There is an acorn to tree quote that says, “Mighty oaks from little acorns grow." When you hold a tiny acorn in your hand, it’s sometimes hard to imagine how such a small seed can grow into a large, sturdy tree like the oak tree. The transformation of the acorn grows into a sapling and then a mature tree; however, it can be a risky process and only a tiny proportion of acorns make the transformation from seedling to mature oak tree.
Acorn Life Cycle's First Stage
The first stage of the acorn seedling's life is fruiting. This is when an acorn grows on the oak tree, which happens through the spring and summer shortly after the tree has flowered in the spring. Different type of acorns can fall at various times. For example, toward the end of the summer or in early fall, fully grown acorns from white oak trees fall to the ground. Acorns from red oak trees fall during late fall or winter.
The Beauty of Uneaten Acorns
Acorns are heavier than many tree seeds and usually fall to the ground close to the parent tree. Acorns rarely sprout or germinate when close to the parent tree due to lack of light through the tree’s canopy. This function is performed by squirrels and other rodents that scatter, hoard and eat the acorn seedlings. Those acorns left uneaten have the chance to sprout and grow into an oak tree.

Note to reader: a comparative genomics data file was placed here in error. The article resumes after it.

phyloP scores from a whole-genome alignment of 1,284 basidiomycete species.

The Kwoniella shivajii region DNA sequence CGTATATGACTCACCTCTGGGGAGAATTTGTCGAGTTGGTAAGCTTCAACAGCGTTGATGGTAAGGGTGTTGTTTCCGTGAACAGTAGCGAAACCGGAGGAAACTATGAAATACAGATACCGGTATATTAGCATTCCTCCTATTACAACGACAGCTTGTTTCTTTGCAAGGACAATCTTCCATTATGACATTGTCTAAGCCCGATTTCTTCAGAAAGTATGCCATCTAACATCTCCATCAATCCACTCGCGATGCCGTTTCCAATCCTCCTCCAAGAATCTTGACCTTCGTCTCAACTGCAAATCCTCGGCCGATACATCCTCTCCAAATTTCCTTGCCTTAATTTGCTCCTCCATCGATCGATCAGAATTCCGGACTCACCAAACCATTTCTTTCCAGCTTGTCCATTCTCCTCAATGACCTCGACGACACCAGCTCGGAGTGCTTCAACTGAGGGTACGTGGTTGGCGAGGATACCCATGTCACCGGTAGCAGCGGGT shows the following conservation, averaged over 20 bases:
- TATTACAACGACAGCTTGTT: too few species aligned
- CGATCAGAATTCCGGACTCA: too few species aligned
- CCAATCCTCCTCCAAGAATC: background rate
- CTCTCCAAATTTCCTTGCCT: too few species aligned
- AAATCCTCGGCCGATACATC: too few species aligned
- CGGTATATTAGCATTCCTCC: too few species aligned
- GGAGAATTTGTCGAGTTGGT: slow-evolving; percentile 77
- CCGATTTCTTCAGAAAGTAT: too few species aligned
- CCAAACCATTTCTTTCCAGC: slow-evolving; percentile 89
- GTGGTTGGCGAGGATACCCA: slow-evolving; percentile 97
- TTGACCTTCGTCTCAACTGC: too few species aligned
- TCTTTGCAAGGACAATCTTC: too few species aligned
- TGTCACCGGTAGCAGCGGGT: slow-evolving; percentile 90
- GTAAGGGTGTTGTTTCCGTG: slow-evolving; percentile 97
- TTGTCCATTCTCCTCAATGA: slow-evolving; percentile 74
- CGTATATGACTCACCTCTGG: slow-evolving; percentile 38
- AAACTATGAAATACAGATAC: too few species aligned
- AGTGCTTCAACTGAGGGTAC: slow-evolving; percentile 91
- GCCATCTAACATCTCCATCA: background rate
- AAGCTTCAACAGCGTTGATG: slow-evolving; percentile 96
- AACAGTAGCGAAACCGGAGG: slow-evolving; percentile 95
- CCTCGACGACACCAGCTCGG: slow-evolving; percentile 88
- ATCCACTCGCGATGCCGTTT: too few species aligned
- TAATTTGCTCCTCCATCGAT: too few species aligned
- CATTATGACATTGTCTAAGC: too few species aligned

Germination and Sprouting
Acorns need the right soil conditions to germinate and sprout. Most germination of trees will begin during the early spring season. They require loose and moist and nutrient-rich soil in a location that gets plenty of sunlight and rainfall. Given these conditions, the acorn will start to germinate and grow a taproot that pushes deep into the surrounding soil. As the taproot grows down, the acorn sends a shoot upward. This is the first stage in the transformation of the mighty oak tree life cycle.
Final Stages of Maturation
The seedling tree faces many dangers, from hungry wildlife such as the deer to forest fires and human construction activity. If left unmolested, the seedling will gradually grow and develop into a sapling tree after four to five years. The sapling then grows into a small tree that flowers and produces its own acorns. Many oak trees can live for hundreds of years, fruiting new acorns every spring and summer.
About the Author
Adrian Grahams began writing professionally in 1989 after training as a newspaper reporter. His work has been published online and in various newspapers, including "The Cornish Times" and "The Sunday Independent." Grahams specializes in technology and communications. He holds a Bachelor of Science, postgraduate diplomas in journalism and website design and is studying for an MBA.